Behind the bank is an access road that leads to the riverside bar of a local watering hole. The bar is jumping in the summer, but now the whole area can do little more than wait for the slow climb of the thermometer. The emptiness of the area afforded me the opportunity to ride the scooter right onto the "dance floor" and get this reflection of your host who's always reflecting here in one way or another.

Finally, this clever shot of the front tire of the bike along with my wish that if you celebrate Christmas but haven't yet been bitten by the spirit of the season, you'll soon feel some big teeth urging your butt to embrace it!

Saturday, December 11, 2010

Betty's Lights

Today was the day for the annual putting up of Aunt Betty's Christmas lights. The job doesn't amount to much work - stringing a set of lights on each of four small bushes and the attaching of a wreath to the front of the house, but it's a tradition just the same. Every year I moan about doing it because whenever I drive past Aunt Betty's house on the days leading up to Christmas the lights aren't usually turned on, but I know that the year is coming when there will be no more decorating of the bushes so ever year with a heart a bit heavier than it was the year before I put my moaning aside and do the lights.

Aunt Betty lives only a few blocks away so in spite of the freezing temperatures the lights were a good excuse to give the scooter a little exercise. It didn't fire right up, but after a few tries it was purring and chomping at the bit to get rolling. When the lights were done I ran downtown to circle the public square and then headed back to the house. I might have stayed out longer, but without the helmet with the face shield - well, I underestimated the cold yet again. I'll hope for a few more scoots in between the nuisance snows and freezing temperatures - maybe even a ride after the sun sets just to admire Aunt Betty's dark bushes.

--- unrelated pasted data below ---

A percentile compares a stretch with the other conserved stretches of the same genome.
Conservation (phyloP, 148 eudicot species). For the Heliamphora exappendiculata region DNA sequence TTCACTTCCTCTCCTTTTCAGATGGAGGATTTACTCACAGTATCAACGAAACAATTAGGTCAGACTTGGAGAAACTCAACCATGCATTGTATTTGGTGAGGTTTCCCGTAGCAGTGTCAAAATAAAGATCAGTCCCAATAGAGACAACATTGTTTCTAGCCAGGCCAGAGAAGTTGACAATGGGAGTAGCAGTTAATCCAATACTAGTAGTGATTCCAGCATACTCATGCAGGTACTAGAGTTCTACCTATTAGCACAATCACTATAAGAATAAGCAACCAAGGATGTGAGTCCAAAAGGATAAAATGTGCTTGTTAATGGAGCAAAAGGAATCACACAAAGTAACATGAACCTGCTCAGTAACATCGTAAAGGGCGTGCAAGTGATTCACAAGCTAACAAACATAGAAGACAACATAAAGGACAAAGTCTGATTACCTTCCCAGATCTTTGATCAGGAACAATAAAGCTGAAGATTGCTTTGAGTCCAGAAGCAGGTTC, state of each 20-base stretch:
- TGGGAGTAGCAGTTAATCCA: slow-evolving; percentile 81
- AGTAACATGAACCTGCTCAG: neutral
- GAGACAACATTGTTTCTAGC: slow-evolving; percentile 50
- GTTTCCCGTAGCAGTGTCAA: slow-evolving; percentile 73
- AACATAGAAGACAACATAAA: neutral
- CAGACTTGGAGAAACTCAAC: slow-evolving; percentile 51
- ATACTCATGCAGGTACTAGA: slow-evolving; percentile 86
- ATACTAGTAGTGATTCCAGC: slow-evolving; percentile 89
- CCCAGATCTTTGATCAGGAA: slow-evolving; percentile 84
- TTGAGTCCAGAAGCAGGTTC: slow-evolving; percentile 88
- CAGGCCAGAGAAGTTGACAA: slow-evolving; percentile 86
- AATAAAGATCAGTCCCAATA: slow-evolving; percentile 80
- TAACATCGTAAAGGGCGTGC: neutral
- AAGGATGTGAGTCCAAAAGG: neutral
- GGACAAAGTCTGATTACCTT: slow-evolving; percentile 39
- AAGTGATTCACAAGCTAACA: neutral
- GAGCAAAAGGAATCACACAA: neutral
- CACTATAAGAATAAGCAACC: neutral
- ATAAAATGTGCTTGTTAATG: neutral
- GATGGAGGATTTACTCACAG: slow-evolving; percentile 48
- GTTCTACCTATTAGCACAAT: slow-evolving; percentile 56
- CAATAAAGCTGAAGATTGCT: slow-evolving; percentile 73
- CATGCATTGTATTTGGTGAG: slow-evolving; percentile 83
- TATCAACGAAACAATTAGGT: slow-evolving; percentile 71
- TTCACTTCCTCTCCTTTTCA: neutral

Friday, November 26, 2010

Broken Tradition

Though it had been a tradition only a few years old, yesterday the old Thanksgiving ride to the cemetery was cancelled because of the lousy weather here. I still visited the family graves, but in the car, and while I was paying my respects I saw and felt the first snowflakes of the season.